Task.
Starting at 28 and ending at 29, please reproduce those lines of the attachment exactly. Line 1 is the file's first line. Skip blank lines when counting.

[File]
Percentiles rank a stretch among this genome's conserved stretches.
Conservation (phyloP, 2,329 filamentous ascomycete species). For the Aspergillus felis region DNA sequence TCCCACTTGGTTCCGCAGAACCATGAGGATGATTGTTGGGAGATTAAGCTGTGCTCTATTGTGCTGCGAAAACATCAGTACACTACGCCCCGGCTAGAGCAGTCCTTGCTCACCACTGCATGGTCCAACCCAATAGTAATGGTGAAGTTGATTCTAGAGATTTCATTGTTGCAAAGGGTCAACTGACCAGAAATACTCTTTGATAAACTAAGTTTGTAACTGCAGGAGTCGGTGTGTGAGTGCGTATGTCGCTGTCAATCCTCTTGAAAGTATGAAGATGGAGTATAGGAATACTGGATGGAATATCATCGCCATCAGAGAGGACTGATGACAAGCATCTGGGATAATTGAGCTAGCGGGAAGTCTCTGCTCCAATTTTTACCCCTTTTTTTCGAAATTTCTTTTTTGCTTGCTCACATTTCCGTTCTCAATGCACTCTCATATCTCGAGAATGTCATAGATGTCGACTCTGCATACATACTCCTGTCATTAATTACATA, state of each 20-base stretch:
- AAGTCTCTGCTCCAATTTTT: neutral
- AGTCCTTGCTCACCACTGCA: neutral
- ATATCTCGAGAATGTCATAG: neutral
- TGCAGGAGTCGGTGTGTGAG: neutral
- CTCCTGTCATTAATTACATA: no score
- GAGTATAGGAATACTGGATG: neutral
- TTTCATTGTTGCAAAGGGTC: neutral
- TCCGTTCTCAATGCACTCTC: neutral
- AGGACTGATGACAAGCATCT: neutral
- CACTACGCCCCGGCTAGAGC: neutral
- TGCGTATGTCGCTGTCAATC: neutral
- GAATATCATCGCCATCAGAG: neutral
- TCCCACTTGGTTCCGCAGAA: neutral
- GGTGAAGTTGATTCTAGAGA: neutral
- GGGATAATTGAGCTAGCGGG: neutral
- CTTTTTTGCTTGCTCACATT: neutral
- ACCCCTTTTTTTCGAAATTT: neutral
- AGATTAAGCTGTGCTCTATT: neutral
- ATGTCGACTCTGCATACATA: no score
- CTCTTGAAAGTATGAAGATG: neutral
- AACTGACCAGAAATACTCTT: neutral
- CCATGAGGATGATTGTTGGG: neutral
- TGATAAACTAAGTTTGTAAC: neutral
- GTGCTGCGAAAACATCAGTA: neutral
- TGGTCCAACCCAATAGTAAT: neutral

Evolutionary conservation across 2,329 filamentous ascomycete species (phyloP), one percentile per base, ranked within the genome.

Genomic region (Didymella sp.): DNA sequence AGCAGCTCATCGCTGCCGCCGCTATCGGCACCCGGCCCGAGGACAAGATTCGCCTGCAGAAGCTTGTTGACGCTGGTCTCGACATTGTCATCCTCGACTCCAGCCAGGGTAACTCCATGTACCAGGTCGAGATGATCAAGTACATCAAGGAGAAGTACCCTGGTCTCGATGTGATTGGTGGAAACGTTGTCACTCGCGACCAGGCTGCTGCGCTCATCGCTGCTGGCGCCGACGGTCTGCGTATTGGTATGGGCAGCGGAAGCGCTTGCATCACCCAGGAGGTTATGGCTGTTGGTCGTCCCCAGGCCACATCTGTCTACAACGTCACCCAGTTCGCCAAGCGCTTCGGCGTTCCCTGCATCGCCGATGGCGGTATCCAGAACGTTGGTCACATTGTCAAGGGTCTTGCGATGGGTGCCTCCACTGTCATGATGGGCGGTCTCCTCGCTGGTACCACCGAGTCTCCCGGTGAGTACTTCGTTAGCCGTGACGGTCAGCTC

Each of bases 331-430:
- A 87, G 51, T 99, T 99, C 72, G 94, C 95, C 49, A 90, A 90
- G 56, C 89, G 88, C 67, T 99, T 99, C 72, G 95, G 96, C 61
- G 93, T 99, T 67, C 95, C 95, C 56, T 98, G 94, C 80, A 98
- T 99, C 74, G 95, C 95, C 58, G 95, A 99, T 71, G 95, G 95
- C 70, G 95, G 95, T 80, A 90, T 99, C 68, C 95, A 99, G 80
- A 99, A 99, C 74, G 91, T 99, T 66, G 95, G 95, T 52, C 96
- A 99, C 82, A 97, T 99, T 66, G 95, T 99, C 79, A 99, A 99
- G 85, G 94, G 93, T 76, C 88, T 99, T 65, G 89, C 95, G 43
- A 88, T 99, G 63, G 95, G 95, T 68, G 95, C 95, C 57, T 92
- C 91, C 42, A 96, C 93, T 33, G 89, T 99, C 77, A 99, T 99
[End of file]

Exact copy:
Evolutionary conservation across 2,329 filamentous ascomycete species (phyloP), one percentile per base, ranked within the genome.

Genomic region (Didymella sp.): DNA sequence AGCAGCTCATCGCTGCCGCCGCTATCGGCACCCGGCCCGAGGACAAGATTCGCCTGCAGAAGCTTGTTGACGCTGGTCTCGACATTGTCATCCTCGACTCCAGCCAGGGTAACTCCATGTACCAGGTCGAGATGATCAAGTACATCAAGGAGAAGTACCCTGGTCTCGATGTGATTGGTGGAAACGTTGTCACTCGCGACCAGGCTGCTGCGCTCATCGCTGCTGGCGCCGACGGTCTGCGTATTGGTATGGGCAGCGGAAGCGCTTGCATCACCCAGGAGGTTATGGCTGTTGGTCGTCCCCAGGCCACATCTGTCTACAACGTCACCCAGTTCGCCAAGCGCTTCGGCGTTCCCTGCATCGCCGATGGCGGTATCCAGAACGTTGGTCACATTGTCAAGGGTCTTGCGATGGGTGCCTCCACTGTCATGATGGGCGGTCTCCTCGCTGGTACCACCGAGTCTCCCGGTGAGTACTTCGTTAGCCGTGACGGTCAGCTC